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July 15, 1985

DR. HARRY THERIAULT, a/k/a SHILOH, Petitioner, against WARDEN MlCHAEL QUINLAN, FCI Otisville, New York, Respondent

The opinion of the court was delivered by: SWEET



The government has moved for reargument of this court's May 21, 1985 opinion ("opinion") which granted one of Dr. Harry Theriault's ("Theriault") claims in his petition for habeas corpus pursuant to 28 U.S.C. § 2241. This motion is granted in part and denied in part.

 The opinion held that the Parole Commission's denial of Theriault's request to call witnesses, without a contemporaneous finding and explanation of a substantial reason for not so allowing, violated 28 U.S.C. § 4214(a)(2)(d). The government, relying on Ponte v. Real, 471 U.S. 491, 53 U.S.L.W. 4549, 85 L. Ed. 2d 553, 105 S. Ct. 2192 (May 20, 1985) now argues that due process is satisfied by a subsequently provided justification.

 The government's reliance on Ponte v. Real is misplaced. In Ponte the Court found that due process was satisfied when prison officials provided reasons for refusing a prisoner's request to call witnesses at a prison disciplinary hearing, subsequent to the hearing. The Court held that there was no requirement that the reasons for the denial be stated contemporaneously.

 Theriault's motion, however, involves a parole revocation hearing controlled by 18 U.S.C. § 4214, not a prison disciplinary hearing controlled exclusively by the requirements of Constitutional due process. The finding that § 4214 was violated provides an independent basis for relief under 28 U.S.C. § 2241 which states that the writ of habeas corpus extends to prisoners "in custody in violation of the Constitution or laws. . . of the United States . . ." (emphasis added). Even if the statute controlling parole revocation hearings provides greater rights than those required by due process in other contexts, a violation of the statute governing parole revocation hearings still provides a foundation for relief. See Luther v. Molina, 627 F.2d 71 (7th Cir. 1980) (habeas can be provided where some aspect of revocation procedure is attacked as contrary to statute or regulation); Silberberg v. U. S. Parole Commission, 483 F. Supp. 1280 (M.D.Pa. 1980) (relief granted on habeas petition alleging parole commission's improper use of release date guidelines, 28 C.F.R. § 2.20); United States v. Kenton, 256 F. Supp. 296 (D. Conn. 1966) (writ granted where prisoner denied statutory hearing on parole revocation). See generally Parness v. United States Parole Commission, 488 F. Supp. 102 (S.D.N.Y. 1980) (judicial intervention via writ of habeas corpus appropriate when Commission has exceeded its authority or abused its discretion). The holding in Ponte v. Real, supra, does not require the reversal of my prior decision that the refusal to call Theriault's witnesses without a contemporaneous explanation violates 28 U.S.C. § 4214(a)(2)(D).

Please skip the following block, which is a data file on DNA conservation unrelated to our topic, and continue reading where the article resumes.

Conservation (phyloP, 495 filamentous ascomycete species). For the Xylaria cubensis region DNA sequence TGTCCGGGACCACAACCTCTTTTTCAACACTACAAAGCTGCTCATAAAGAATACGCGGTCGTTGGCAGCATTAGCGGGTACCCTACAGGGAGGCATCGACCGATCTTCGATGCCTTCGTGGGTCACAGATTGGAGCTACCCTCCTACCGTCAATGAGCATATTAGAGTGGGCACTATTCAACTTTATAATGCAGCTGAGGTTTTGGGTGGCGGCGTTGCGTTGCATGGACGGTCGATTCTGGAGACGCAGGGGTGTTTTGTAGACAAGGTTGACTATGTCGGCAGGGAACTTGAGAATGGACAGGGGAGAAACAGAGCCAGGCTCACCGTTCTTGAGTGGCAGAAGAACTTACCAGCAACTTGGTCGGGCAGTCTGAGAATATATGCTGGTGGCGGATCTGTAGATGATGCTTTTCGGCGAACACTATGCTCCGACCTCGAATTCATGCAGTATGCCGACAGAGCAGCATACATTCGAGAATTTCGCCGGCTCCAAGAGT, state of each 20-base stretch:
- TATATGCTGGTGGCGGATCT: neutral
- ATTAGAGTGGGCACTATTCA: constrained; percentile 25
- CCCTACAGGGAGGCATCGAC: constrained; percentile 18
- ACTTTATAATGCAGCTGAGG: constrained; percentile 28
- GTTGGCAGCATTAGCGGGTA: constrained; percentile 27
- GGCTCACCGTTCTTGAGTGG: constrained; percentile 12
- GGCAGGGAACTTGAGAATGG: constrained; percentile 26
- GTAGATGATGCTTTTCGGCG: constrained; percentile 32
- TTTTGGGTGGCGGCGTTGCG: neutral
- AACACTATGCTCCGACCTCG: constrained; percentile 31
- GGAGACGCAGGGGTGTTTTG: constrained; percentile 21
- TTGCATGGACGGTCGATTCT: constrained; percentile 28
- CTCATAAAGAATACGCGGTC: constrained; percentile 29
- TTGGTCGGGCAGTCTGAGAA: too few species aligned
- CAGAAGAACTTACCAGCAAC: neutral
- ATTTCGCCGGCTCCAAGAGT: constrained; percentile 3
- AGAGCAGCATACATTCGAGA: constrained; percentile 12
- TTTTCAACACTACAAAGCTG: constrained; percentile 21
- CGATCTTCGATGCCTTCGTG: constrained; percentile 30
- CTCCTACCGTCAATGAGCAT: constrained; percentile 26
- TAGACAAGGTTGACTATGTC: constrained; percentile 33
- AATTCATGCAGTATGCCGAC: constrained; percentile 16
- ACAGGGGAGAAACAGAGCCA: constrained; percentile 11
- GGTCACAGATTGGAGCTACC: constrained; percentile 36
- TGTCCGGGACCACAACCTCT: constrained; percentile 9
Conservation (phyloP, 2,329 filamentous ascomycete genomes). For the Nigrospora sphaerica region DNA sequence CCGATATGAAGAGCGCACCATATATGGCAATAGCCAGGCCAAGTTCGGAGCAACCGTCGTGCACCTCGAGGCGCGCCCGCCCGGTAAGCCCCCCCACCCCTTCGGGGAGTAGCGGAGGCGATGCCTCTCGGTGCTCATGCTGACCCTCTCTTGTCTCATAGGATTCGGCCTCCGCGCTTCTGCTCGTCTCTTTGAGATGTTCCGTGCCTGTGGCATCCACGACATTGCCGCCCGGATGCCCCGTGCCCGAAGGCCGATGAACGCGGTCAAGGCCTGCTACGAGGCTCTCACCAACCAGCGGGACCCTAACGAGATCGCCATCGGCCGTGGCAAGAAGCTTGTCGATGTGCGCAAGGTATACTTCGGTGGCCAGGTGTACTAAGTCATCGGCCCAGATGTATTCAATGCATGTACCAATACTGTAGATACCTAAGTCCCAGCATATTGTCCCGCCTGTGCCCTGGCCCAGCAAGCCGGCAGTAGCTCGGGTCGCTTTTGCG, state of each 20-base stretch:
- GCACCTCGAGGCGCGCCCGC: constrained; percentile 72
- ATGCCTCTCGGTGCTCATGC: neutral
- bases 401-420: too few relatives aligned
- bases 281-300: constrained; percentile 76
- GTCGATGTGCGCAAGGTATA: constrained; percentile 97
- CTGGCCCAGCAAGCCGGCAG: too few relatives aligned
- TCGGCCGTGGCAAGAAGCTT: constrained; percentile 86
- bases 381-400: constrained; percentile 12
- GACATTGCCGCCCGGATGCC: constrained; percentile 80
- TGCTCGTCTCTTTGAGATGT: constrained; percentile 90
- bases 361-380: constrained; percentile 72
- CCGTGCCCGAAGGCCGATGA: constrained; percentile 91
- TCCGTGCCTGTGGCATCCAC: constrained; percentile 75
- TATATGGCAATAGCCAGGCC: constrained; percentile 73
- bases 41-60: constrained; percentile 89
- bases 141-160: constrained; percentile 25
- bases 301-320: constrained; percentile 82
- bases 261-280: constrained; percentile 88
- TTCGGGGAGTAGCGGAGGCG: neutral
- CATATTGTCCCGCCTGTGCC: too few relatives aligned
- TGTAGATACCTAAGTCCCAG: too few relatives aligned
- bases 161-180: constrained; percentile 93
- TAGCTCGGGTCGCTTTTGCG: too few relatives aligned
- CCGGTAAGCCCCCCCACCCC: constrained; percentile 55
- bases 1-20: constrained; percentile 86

The government has also moved for reconsideration of the opinion's remand to the Parole Commission for recalculation of Theriault's sentence to permit an opportunity to conduct the revocation hearing on the shoplifting charge within the procedures mandated by the statute. Under Billiteri v. United States Board of Parole, 541 F.2d 938 (2d Cir. 1976), the requested remand is appropriate and the Parole Commission may alternatively conduct another revocation hearing with respect to the shoplifting charge. At the hearing, the Commission is directed either to permit Theriault to call witnesses or to comply with the statutory procedure for denying his application to do so.



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